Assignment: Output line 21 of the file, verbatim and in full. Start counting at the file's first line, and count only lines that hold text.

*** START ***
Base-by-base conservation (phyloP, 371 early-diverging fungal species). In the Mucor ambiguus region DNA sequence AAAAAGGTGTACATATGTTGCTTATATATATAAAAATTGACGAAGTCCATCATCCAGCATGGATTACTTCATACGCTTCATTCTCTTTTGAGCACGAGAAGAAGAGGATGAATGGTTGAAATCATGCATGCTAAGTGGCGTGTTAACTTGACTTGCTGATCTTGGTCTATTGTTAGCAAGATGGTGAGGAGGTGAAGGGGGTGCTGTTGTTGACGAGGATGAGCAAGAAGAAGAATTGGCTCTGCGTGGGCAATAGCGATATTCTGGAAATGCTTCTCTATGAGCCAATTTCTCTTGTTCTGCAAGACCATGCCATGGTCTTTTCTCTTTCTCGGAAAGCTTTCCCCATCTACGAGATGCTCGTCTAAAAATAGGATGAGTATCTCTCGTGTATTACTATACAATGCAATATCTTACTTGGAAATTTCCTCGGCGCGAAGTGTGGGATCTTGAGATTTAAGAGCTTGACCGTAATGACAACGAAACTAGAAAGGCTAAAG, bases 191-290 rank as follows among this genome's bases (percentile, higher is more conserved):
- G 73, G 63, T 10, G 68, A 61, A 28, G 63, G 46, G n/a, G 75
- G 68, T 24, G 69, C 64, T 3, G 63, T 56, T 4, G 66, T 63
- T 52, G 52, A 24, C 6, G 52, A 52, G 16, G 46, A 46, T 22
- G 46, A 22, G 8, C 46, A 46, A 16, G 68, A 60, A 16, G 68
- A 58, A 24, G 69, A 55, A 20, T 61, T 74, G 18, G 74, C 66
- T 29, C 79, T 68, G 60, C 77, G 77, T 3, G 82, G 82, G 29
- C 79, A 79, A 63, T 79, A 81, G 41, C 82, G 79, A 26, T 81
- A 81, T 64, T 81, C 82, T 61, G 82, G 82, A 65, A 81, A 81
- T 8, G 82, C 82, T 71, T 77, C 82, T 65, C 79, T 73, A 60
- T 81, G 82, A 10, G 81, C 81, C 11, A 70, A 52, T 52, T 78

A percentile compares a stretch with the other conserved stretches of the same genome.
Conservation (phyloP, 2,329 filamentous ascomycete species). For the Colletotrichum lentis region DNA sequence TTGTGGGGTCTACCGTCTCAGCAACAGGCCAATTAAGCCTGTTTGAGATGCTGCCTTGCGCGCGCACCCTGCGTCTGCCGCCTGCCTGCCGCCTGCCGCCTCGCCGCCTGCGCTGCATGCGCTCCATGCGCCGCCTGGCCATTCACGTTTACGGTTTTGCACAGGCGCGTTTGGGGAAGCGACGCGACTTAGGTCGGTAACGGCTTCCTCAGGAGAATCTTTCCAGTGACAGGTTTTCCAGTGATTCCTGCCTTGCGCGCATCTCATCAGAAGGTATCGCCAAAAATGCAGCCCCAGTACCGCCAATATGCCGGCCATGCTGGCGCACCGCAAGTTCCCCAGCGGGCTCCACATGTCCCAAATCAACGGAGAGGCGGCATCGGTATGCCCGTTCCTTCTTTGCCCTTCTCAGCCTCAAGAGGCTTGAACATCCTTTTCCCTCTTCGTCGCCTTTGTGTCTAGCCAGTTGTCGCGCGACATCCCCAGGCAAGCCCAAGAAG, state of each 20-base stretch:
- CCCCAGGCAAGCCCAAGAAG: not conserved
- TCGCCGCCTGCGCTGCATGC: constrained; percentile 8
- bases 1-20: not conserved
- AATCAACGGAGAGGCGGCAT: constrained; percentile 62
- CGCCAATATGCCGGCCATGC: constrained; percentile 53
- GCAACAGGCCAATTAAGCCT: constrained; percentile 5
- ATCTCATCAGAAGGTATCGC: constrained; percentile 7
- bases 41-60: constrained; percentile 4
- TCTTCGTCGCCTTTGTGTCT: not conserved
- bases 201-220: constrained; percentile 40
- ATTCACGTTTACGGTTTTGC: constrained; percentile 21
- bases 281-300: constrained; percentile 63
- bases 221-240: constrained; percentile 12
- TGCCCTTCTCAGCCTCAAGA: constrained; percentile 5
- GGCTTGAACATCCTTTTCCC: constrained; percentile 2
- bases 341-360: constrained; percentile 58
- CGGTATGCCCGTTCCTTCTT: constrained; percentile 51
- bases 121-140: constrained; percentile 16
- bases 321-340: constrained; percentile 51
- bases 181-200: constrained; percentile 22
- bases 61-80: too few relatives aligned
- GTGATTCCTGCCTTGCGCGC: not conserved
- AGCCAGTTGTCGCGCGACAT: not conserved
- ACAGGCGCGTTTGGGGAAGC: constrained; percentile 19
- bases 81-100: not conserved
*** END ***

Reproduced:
- bases 41-60: constrained; percentile 4